Energy CEOs: Here’s how to overhaul DOE to slash CO2

By Peter Behr | 01/21/2022 07:12 AM EST

Department of Energy.

Department of Energy headquarters in Washington. Francis Chung/E&E News

A group of corporate chief executives and technology and labor leaders has called for a new, politically independent federal agency with $60 billion in funding to accelerate development of next-generation clean energy projects.

The American Energy Innovation Council, in a report yesterday, argued that a new Energy Technology Corp. is needed to combine and expand the work of the Energy Department’s Loan Programs Office and the new Office of Clean Energy Demonstrations, which was established by last year’s Infrastructure Investment and Jobs Act.

The new office “would represent a monumental change in how the U.S. commercializes energy technologies,” the committee said in a report prepared by the Bipartisan Policy Center for the AEIC.

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The organization also recommended expanding funding to help startups receiving grants from the Advanced Research Projects Agency – Energy (ARPA-E) move to commercialization.

The council includes Norman Augustine, retired chairman and CEO of Lockheed Martin; Tom Fanning, chairman and CEO of Southern Co.; Elizabeth Shuler, president of the AFL-CIO; and Arun Majumdar, who heads a Stanford University energy institute and led the Biden energy transition team.

The proposed technology corporation would focus on large-scale demonstration projects and accelerated deployment of advanced energy technologies, the report said. The general target categories would be zero-carbon electricity, clean transportation technologies, industrial decarbonization and negative emissions technologies.

A portfolio of advanced clean energy technologies is already receiving research backing from government and private investment. A 2019 report led by former Energy Secretary Ernest Moniz and energy historian Daniel Yergin, vice chairman of IHS Markit, listed long-duration energy storage, advanced nuclear reactors, hydrogen production, carbon capture of fossil emissions and advanced manufacturing as technologies that would have to be deployed to achieve decarbonization targets.

But the federal government has to play a larger and more directed part in getting the most promising new technologies across the so-called valley of death between the research stage and commercialization, the AEIC report said.

Advanced nuclear reactors, for example, enjoy bipartisan support in Congress, which has earmarked $230 million for demonstration projects. DOE has awarded two $80 million cost-sharing grants to developers seeking to complete first-of-a-kind demonstration projects within this decade.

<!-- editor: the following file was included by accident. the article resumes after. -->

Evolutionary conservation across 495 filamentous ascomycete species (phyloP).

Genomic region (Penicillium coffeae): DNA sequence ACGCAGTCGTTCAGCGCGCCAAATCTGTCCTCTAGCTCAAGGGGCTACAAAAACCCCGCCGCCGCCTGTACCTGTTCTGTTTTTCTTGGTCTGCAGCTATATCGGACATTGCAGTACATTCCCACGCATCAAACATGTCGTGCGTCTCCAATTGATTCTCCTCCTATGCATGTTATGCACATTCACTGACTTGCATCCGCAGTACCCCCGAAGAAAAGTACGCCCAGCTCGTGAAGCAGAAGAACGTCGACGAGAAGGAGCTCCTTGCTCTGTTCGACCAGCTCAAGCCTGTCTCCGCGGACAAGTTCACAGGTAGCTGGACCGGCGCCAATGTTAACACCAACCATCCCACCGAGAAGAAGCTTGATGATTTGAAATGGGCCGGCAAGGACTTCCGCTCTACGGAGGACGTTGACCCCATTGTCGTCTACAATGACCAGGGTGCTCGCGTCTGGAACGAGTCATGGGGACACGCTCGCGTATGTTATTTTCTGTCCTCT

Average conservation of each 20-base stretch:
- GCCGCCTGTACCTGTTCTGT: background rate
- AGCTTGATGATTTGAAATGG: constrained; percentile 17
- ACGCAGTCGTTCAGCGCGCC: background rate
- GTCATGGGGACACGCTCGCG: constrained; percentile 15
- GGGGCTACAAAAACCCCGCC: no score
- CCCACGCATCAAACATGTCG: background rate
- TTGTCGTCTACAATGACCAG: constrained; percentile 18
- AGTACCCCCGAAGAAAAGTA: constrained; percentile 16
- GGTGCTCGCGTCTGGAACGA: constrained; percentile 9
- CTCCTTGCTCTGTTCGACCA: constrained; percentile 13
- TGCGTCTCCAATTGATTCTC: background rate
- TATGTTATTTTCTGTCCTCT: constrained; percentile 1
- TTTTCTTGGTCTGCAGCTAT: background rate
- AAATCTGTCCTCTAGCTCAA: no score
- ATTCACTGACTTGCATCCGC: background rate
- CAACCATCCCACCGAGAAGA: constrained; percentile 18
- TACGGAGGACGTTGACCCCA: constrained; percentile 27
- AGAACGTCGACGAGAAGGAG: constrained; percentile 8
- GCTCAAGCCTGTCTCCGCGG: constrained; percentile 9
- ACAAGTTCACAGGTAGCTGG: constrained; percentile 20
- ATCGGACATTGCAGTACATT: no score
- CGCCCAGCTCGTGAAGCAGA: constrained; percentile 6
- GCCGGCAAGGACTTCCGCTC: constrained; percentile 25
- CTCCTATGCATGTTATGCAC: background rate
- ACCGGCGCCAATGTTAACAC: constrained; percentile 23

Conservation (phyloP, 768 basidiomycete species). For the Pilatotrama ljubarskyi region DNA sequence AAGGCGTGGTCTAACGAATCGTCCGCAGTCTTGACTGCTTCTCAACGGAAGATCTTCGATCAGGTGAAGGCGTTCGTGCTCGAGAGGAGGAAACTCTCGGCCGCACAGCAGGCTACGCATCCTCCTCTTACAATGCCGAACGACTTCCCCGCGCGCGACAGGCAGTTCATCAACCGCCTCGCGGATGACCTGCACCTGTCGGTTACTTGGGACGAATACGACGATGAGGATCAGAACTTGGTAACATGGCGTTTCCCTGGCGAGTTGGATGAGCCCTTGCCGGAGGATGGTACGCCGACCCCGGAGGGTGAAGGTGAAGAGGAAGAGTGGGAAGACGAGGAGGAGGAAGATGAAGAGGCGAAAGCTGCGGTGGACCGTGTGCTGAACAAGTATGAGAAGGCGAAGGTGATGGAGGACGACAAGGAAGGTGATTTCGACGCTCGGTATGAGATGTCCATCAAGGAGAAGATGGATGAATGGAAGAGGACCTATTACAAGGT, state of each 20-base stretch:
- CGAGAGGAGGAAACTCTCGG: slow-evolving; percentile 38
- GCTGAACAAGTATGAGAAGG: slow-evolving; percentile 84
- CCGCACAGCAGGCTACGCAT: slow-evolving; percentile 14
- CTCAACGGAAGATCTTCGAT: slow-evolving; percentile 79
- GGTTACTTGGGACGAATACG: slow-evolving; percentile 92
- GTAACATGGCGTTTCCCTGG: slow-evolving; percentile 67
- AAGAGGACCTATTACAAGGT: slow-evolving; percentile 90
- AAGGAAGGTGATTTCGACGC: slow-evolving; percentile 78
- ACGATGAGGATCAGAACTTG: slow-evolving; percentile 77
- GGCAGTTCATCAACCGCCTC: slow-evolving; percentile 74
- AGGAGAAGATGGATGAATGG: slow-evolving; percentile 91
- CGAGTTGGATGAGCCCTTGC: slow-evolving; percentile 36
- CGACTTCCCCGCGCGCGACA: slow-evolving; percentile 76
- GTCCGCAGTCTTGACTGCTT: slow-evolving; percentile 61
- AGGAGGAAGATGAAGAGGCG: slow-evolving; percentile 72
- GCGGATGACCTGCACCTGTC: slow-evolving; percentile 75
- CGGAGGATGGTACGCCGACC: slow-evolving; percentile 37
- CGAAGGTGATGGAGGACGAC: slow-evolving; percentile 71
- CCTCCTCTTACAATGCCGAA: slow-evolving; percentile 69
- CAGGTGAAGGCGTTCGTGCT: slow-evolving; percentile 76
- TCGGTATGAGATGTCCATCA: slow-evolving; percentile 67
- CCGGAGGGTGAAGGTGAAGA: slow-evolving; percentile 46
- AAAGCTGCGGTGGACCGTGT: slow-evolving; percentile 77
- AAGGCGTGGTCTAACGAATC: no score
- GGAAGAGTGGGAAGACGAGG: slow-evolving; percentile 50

One recipient is TerraPower LLC, based in Bellevue, Wash., whose Natrium reactor, a sodium-cooled fast reactor, is supported by Microsoft Corp. founder Bill Gates. The other is Rockville, Md.-based X-energy, designing a high-temperature gas-cooled reactor.

Other advanced reactor developers are vying for support, and the proposed technology corporation could face a hard choice in choosing the best of competing reactor technologies to try to push across the finish line with concentrated funding.

Hits and misses

The report praised the support of DOE’s Loan Programs Office for five 100-megawatt-plus solar farms. That backing helped demonstrate the commercial potential of utility-scale solar projects, the report said.

It also recounted the high-profile cancellation of the FutureGen project, which was to demonstrate capture and underground storage of coal plant carbon emissions. This and other CCS projects “suffered from cost and scheduling problems that are typical of first-of-a-kind demonstrations — and DOE policies and management practices proved inadequate to overcome those challenges,” the report said.

“[S]upport from successive administrations and from Congress was inconsistent, and policy objectives had a tendency to shift. … Finally, policy incentives were not based on clear public policy. Instead, they were cobbled together to support multiple challenges including carbon emissions, low employment during the Great Recession of 2008, and a struggling coal industry,” the report said.

The FutureGen project was shut down in 2015 after 12 years, after going through $200 million in federal support, the report noted.

The group’s report said that America’s energy innovation ecosystem lacks a mechanism to build, test and refine large-scale technologies.

“Many technologies that need demonstration assistance are too big, expensive, or risky to go forward by traditional means. A single nuclear plant, or a coal plant that captures and stores carbon, can cost several billion dollars. Large-scale projects carrying significant technology risk, when combined with public resources, create high visibility and intense scrutiny — which in turn add the chance of political interference,” it said.